Alaskan Malamute

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The Alaskan Malamute is a breed developed by the Mahlemuts, an Inuit tribe based in the northern part of Alaska. These Arctic dogs, which probably descended from the wolf, were bred to haul sleds and other gear through the snow. No one knows exactly when these dogs originated, but it’s likely that some interbreeding occurred when Europeans and other settlers brought dogs to Alaska. In the 1920s, the popularity of sled dog racing encouraged dog enthusiasts to take notice of the Malamute. Formal breeding began in 1926, and the AKC first registered the breed in 1935.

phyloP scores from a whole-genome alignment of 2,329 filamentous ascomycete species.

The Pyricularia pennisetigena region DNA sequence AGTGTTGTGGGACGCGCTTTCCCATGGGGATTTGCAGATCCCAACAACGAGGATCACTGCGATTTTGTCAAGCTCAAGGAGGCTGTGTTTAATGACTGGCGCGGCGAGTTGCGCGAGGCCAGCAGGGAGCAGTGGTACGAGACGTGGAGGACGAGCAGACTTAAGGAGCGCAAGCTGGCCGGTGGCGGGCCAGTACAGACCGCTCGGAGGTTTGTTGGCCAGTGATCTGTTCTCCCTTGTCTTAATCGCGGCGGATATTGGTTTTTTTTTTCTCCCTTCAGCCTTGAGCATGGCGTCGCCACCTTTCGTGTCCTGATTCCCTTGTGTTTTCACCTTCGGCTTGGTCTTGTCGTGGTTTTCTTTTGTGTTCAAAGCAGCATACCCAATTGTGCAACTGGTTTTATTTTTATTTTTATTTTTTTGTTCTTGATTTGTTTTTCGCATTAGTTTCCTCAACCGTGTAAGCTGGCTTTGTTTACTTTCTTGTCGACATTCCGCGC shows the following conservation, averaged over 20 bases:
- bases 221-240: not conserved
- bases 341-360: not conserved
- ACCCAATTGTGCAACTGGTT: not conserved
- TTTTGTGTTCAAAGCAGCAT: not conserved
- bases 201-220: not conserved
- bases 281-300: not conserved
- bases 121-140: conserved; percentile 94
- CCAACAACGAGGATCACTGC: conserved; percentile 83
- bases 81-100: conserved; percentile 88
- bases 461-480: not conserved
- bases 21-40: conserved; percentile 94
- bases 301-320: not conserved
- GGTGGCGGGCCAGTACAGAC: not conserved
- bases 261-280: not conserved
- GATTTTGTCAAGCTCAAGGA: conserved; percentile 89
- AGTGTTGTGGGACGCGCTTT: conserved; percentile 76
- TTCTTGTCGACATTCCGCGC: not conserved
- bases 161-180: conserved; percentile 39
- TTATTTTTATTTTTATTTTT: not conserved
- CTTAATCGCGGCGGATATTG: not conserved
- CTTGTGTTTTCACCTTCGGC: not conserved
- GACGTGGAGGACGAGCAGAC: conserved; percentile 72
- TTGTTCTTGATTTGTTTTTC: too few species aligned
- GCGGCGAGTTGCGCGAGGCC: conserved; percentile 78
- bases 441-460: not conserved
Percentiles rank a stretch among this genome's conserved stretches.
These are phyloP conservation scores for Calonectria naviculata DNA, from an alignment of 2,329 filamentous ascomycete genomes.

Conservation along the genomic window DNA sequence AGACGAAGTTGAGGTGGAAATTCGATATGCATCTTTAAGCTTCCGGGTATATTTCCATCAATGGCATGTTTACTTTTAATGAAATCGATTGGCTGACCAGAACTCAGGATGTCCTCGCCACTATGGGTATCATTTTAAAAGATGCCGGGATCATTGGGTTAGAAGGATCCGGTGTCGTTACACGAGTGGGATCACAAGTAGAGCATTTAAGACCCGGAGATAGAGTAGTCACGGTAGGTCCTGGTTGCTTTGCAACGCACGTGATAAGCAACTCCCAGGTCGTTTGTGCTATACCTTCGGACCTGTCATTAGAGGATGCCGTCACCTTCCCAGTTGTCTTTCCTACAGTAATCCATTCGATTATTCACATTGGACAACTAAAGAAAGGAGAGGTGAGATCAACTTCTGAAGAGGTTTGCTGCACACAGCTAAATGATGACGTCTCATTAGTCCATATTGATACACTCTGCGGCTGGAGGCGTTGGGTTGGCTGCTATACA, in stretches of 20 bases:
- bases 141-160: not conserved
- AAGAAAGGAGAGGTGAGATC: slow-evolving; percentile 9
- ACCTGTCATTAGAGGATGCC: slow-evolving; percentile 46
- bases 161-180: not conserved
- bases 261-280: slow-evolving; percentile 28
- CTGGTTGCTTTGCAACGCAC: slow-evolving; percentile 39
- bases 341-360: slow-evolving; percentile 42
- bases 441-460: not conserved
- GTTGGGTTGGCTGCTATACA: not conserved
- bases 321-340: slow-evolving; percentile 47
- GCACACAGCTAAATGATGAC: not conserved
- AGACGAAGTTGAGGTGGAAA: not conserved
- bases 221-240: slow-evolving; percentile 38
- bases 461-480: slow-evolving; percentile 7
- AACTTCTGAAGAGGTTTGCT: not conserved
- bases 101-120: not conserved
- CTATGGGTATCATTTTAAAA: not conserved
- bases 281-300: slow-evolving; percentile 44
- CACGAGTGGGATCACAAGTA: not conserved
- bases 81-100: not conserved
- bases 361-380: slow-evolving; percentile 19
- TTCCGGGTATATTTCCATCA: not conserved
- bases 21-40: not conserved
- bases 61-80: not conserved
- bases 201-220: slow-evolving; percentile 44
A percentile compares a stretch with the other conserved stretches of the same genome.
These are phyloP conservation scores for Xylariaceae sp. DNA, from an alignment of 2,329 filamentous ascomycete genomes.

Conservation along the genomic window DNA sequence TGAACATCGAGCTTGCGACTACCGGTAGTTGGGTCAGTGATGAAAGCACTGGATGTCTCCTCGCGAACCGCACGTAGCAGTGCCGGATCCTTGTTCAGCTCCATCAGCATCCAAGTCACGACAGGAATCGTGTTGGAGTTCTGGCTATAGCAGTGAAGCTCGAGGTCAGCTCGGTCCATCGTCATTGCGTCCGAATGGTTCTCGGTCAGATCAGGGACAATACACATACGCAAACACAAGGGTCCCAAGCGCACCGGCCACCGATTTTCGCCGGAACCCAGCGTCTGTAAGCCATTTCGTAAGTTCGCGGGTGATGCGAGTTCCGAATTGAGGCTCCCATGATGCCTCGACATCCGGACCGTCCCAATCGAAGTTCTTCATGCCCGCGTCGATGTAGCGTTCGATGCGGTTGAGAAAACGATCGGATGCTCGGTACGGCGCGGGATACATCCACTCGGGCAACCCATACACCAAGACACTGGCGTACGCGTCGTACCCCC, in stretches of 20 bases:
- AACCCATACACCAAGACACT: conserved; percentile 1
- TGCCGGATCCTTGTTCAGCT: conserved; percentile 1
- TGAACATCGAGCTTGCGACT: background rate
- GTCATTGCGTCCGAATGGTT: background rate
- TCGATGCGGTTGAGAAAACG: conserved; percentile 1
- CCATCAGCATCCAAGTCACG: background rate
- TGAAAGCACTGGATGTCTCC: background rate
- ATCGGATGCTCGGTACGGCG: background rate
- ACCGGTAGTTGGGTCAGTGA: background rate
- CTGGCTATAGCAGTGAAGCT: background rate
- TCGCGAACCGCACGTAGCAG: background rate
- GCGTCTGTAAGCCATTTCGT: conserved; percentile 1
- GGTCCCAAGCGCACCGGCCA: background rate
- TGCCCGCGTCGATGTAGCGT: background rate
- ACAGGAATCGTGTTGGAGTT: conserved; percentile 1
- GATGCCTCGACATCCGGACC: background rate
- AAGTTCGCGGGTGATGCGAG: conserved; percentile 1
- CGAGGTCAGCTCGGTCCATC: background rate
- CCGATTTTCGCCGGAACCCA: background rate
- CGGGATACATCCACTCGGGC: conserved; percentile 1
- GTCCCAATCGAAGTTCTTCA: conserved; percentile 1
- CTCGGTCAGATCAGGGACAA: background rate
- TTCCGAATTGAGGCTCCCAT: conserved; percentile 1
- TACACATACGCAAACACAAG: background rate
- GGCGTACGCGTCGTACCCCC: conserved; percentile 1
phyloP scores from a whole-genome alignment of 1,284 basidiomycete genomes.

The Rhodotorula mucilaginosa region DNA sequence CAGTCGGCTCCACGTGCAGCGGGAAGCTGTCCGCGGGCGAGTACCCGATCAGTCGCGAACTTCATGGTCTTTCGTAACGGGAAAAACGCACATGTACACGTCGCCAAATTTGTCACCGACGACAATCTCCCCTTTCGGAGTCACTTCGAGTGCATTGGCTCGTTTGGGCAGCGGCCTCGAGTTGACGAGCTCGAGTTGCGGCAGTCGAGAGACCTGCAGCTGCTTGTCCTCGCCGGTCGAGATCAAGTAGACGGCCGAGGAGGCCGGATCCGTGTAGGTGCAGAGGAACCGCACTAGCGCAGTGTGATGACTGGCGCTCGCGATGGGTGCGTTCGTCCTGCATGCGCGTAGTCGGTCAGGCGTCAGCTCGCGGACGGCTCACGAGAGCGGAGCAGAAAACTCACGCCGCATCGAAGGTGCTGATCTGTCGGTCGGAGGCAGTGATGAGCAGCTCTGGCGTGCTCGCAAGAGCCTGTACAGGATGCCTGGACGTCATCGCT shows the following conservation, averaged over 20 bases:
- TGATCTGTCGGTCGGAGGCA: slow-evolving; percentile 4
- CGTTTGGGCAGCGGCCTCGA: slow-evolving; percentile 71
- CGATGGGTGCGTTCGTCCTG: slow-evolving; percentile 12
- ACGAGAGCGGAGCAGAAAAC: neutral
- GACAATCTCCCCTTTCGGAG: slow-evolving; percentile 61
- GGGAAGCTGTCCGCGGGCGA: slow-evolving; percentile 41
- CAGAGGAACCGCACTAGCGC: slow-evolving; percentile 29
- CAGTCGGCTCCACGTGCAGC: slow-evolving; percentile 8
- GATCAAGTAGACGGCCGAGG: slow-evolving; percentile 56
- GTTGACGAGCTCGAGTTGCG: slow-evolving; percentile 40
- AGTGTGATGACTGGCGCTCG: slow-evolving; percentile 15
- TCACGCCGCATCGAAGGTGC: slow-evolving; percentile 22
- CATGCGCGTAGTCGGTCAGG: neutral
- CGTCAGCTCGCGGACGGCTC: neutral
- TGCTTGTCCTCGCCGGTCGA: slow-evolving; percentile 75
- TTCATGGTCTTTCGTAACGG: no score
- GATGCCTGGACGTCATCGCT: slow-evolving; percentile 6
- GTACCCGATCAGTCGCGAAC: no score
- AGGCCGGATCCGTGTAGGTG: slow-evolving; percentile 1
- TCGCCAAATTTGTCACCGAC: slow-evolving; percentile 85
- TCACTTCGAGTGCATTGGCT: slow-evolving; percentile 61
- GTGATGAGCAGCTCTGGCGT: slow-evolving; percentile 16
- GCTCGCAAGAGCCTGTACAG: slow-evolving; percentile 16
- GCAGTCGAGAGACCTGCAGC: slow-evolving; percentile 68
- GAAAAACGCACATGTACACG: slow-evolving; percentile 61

Alaskan Malamutes have strong, big-boned, wolf-like frames covered in soft double-thick coats. Their wide heads have rounded skulls, large muzzles, triangular ears and black noses. They have almond-shaped eyes with a wolf-like but kind and curious expression. Their strong, slightly arched necks slope down to strong backs and plumed tails that curl over the back. Their coats are dense and thick, and they usually come in solids or various combinations of white, gray, sable, red and black.

Disease predisposition

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